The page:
Trump, his allies and his personal lawyer, former New York Mayor Rudy Giuliani, have raised suspicions about Hunter Biden's employment on the board of Ukrainian natural-gas company Burisma Holdings while his father was Barack Obama's vice president. They suggest that the elder Biden improperly pressured Ukraine to fire a prosecutor there out of concern that he would investigate the company.

No clear evidence exists that Biden's actions as vice president were intended to help his son; many Western leaders, in fact, had called on Ukraine to fire that prosecutor over allegations of corruption. Hunter Biden has not been accused of illegal wrongdoing related to his work with the company.

Asked about Trump's comments on China, Giuliani told The Washington Post: "I see that as exactly what a president should do."

"I'm not saying Trump never did anything wrong," he added, according to the Post, "but there are other people who did things wrong, too."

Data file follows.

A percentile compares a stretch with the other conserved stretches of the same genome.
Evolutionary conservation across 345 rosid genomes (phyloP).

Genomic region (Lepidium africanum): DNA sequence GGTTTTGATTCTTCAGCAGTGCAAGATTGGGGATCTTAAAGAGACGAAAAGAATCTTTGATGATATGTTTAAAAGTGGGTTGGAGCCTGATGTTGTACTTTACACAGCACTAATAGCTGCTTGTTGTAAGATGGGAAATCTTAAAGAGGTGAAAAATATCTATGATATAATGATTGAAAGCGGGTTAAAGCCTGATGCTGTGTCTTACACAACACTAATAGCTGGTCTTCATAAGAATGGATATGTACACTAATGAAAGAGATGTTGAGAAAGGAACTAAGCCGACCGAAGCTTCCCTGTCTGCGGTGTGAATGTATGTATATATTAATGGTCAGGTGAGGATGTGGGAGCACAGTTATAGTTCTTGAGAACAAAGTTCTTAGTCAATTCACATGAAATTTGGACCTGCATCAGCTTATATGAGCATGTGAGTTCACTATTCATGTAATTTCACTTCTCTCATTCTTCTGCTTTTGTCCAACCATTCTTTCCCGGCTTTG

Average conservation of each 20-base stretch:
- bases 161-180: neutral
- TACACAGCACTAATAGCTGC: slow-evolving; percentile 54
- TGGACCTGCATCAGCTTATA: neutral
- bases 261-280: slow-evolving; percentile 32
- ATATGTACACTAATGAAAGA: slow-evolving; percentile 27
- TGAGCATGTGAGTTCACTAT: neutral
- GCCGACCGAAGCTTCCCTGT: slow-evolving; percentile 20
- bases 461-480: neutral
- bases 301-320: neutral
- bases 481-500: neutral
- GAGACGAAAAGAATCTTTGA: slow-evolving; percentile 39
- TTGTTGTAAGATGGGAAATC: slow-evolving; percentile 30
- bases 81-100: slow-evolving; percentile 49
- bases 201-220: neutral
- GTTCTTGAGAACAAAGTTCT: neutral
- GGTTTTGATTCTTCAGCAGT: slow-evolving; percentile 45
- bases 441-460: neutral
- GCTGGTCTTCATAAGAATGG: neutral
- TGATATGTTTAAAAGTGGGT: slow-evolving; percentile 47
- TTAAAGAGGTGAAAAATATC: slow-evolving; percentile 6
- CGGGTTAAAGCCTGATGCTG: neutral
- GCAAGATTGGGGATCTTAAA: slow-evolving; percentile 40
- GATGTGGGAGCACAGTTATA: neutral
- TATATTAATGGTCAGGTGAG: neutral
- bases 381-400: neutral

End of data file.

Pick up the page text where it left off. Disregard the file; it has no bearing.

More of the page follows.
A spokeswoman for Giuliani did not immediately respond to CNBC's request for comment. Spokespersons for Pelosi and House Intelligence Committee Chairman Adam Schiff, D-Calif., did not immediately provide comment on Trump's remarks.

Former U.S. Ambassador to NATO Nicholas Burns tore into Trump on MSNBC after hearing his comments. He said Trump is "calling on one of our great rivals in the world, the Chinese regime, to investigate his political opponent."

"It's wrong to do that. It's legally and morally wrong," he said.

House Democrats, meanwhile, pushed ahead with their impeachment inquiry Thursday by taking a deposition former U.S. special envoy to Ukraine Kurt Volker.

Volker, who Giuliani claims had texted him to try and set up meetings with Ukraine officials, resigned Friday.

Secretary of State Mike Pompeo, who admitted this week that he was on the call with Trump and Zelensky, sent a heated message to Democratic committee leaders, saying they're attempting to "intimidate, bully, & treat improperly the distinguished professionals of the Department of State."

Those panel leaders said in response that Pompeo himself was a "fact witness" in the impeachment inquiry, and added that trying to prevent witnesses from talking to Congress constituted "evidence of obstruction."

-- CNBC's Brian Schwartz and Tucker Higgins contributed to this report.